R1 I mentioned in last thread is the area which the arrow points at. Enlarged image is shown below.

R1 mechanically function as a thermal actuator, it will oscillate under AC voltage.The aim of the experiment is to measure oscillation amplitude under different frequency. The part on the left is a fixed structure, it should always be stationary.

R2:
one end of R1 is also connected to other structures as I highlighted in yellow color. I simplified them as R2. All the pins are electrically connected(green line) using conductive tape, except the two pins through which the AC voltage is applied to. I connect the upper left corner pin to ground when doing experiment.

R3: The function generator we use to provide AC voltage is Agilent 33250A

On the manual, it says "Except for its remote interface connectors and trigger connector,the 33250A is isolated from chassis (earth) ground. This isolation helps to eliminate ground loops in your system and also allows you to reference the output signal to voltages other than ground."

Below is the R1 under electron beam.

As I mentioned the left part is always stationary. But when I applied the AC voltage, I found the left part is also oscillating.

I think the only reason is electron beam is deflected periodically.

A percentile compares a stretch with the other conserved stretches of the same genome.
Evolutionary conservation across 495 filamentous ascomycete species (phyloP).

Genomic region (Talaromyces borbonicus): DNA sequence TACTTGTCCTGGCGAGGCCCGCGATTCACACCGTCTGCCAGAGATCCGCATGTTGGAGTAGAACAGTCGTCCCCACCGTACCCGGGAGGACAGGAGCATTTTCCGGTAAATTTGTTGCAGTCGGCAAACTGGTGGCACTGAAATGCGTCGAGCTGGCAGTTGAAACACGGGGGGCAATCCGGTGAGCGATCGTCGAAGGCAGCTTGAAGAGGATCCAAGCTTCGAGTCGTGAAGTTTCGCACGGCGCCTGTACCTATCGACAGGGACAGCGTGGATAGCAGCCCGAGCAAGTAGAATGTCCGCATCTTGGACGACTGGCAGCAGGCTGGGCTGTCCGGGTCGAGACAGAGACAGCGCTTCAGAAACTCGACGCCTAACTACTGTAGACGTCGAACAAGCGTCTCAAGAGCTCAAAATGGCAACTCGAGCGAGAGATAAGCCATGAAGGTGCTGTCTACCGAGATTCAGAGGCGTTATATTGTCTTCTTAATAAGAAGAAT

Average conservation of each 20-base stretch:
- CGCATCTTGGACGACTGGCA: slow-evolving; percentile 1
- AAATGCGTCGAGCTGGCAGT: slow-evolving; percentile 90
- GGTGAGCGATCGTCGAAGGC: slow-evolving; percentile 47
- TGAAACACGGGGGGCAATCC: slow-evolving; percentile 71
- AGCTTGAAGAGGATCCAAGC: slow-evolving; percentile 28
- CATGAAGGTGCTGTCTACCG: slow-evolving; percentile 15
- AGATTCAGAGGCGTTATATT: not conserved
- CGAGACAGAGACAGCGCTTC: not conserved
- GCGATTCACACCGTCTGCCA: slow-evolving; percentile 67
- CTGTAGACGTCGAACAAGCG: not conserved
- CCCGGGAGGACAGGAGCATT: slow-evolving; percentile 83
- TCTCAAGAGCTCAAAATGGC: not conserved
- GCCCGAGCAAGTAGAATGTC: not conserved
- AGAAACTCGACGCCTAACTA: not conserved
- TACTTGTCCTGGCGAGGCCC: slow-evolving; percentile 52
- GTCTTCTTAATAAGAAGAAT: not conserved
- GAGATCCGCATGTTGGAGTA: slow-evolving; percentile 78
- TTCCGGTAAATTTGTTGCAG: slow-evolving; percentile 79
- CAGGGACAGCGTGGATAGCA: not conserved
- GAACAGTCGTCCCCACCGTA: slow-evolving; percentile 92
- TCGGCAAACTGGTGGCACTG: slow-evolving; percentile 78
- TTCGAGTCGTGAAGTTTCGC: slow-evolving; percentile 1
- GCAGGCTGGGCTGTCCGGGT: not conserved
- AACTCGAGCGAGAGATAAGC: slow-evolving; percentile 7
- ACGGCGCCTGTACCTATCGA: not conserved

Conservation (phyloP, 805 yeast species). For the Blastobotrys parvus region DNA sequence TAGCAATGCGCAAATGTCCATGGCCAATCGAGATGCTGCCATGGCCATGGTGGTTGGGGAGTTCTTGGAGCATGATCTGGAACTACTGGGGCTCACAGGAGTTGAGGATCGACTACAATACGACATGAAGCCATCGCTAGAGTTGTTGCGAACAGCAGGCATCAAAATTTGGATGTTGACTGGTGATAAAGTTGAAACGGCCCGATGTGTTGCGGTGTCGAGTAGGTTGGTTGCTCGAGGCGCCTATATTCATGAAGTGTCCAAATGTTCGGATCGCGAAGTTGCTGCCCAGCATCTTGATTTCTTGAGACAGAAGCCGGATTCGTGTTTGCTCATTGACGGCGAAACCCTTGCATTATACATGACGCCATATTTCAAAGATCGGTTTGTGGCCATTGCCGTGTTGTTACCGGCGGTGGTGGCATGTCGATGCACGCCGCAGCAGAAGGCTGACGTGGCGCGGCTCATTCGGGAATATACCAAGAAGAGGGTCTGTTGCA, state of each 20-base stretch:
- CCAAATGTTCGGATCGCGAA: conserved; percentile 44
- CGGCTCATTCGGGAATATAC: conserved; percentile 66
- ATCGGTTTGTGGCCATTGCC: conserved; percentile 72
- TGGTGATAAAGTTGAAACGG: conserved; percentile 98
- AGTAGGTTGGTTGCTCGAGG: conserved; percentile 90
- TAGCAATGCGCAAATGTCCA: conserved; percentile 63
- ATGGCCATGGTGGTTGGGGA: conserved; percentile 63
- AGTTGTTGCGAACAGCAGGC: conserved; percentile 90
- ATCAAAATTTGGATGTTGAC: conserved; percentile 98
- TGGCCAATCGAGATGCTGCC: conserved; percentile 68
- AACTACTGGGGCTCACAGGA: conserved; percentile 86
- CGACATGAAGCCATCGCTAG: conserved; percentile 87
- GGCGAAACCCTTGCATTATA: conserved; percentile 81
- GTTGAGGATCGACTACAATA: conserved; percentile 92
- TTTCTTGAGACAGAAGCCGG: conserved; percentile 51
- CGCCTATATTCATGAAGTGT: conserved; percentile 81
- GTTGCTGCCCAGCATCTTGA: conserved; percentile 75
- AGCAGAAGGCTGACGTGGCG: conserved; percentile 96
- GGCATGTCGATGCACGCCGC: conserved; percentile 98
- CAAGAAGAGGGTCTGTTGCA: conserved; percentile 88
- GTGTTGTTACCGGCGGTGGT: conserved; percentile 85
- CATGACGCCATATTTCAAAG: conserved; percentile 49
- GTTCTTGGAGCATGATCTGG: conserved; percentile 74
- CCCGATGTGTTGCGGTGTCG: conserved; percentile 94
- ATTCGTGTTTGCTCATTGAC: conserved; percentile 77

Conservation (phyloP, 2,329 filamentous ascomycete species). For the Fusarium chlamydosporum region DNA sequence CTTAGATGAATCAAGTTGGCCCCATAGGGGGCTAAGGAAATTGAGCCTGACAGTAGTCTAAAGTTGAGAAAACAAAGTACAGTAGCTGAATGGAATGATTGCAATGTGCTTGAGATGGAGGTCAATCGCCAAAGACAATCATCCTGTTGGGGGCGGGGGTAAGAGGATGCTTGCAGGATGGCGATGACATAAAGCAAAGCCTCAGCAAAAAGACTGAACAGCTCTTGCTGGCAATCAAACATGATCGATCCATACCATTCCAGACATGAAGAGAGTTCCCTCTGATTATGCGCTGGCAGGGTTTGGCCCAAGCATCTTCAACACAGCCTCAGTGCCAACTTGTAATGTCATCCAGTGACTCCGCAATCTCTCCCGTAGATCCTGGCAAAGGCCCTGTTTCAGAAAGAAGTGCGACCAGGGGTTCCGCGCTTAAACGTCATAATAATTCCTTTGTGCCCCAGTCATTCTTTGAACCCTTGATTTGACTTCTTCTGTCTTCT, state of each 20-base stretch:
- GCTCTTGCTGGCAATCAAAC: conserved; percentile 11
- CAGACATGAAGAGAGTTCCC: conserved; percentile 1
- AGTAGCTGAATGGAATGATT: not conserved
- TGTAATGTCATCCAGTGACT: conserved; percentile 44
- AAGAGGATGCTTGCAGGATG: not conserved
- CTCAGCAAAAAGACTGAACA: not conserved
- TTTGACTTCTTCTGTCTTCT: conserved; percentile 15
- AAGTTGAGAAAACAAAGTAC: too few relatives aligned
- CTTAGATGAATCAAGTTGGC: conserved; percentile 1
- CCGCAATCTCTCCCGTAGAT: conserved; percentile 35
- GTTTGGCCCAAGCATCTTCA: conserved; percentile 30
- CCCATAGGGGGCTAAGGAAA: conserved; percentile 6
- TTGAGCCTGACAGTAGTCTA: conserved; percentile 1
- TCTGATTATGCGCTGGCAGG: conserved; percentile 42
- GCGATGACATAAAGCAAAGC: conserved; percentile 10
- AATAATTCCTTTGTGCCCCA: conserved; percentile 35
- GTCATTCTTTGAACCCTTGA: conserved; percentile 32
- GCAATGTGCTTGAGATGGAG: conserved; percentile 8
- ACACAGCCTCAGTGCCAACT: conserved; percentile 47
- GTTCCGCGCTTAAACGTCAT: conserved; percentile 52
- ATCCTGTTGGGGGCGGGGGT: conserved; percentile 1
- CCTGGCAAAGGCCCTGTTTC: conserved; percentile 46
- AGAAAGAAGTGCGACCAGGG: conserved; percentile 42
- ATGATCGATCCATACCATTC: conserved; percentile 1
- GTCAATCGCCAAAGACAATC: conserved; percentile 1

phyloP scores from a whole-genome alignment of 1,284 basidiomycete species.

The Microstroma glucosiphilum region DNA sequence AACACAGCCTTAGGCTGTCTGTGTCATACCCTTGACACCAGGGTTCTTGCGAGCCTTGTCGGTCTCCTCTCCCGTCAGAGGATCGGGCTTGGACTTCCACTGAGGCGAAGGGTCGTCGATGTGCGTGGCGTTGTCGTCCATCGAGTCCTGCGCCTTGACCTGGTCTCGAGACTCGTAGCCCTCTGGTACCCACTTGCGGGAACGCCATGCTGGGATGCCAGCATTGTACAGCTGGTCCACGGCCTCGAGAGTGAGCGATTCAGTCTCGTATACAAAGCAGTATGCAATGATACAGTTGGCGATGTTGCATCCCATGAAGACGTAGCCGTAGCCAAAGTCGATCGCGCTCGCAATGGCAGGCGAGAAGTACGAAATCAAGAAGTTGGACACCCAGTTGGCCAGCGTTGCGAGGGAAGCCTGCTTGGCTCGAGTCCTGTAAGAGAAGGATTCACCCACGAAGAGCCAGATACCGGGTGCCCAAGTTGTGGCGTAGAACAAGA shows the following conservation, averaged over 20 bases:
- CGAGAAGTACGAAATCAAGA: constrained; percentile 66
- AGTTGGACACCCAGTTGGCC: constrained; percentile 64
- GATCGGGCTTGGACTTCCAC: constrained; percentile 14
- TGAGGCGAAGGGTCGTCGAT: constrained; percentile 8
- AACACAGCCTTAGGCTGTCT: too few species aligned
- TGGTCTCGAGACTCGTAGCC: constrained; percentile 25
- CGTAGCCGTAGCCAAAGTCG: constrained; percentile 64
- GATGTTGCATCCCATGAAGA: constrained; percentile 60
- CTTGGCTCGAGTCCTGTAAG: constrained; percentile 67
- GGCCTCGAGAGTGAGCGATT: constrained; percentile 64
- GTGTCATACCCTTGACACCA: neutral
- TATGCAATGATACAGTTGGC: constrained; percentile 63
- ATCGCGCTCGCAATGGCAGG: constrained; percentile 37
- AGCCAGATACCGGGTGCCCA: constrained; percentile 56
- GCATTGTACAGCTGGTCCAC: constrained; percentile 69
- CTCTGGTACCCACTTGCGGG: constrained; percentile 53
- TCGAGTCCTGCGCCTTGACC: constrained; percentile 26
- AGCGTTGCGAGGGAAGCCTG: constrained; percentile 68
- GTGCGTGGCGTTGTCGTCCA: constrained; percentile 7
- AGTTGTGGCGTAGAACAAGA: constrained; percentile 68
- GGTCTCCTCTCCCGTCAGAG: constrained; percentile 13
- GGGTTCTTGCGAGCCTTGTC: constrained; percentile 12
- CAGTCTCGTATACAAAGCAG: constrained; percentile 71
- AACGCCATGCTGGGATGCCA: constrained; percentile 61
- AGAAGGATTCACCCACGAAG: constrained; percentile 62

Right now I want to figure out what on earth make the electron beam deflected.

It may be electric field.
As you said, "The would certainly be an electric field between A and B (through R2) in the top diagram." But I think the electric field will mainly remain inside the circuit(conductors and resistors) and produces the current. Only a small part exists in the space outside the circuit which I am not sure is strong enough to deflect the electron beam(5 KeV).

It may be magnetic field. But the voltage we applied is only 6Vpp, and the current is very small. Again, I am not sure whether the magnetic field is strong enough.

It seems now it's hard to give an qualitative but clear explanation of how does the electron beam deflect. I am not sure whether simulation could work. I would like to hear more advice before doing that since it waste quite some time if finally it fails.

Last edited: Mar 18, 2015
4. Mar 18, 2015

### tech99

It looks as if you are seeing the thermal vibration of R1, as intended. I notice that you do not use a DC bias, so the mechanical frequency will be twice that of the generator.I can see what looks like some mechanical third harmonic on R1. The fixed structure shows a lower amplitude vibration, without harmonics. It is possible that this is propagating mechanically across from R! and losing harmonics in the process. Maybe you are seeing the mechanical wave in the dielectric and it makes the fixed structure look wavy.

5. Mar 18, 2015

### Chengjun Li

Thank you for your reply. Yes, the pure mechanical frequency is two times that of the generator. But the experiment was done in a vacuum environment. There is no dielectric. And not only I observed the vibration as close as the left structure, but also I saw the same phenomenon as far as the surrounding pin pads.I don't think the mechanical wave can propagate that far.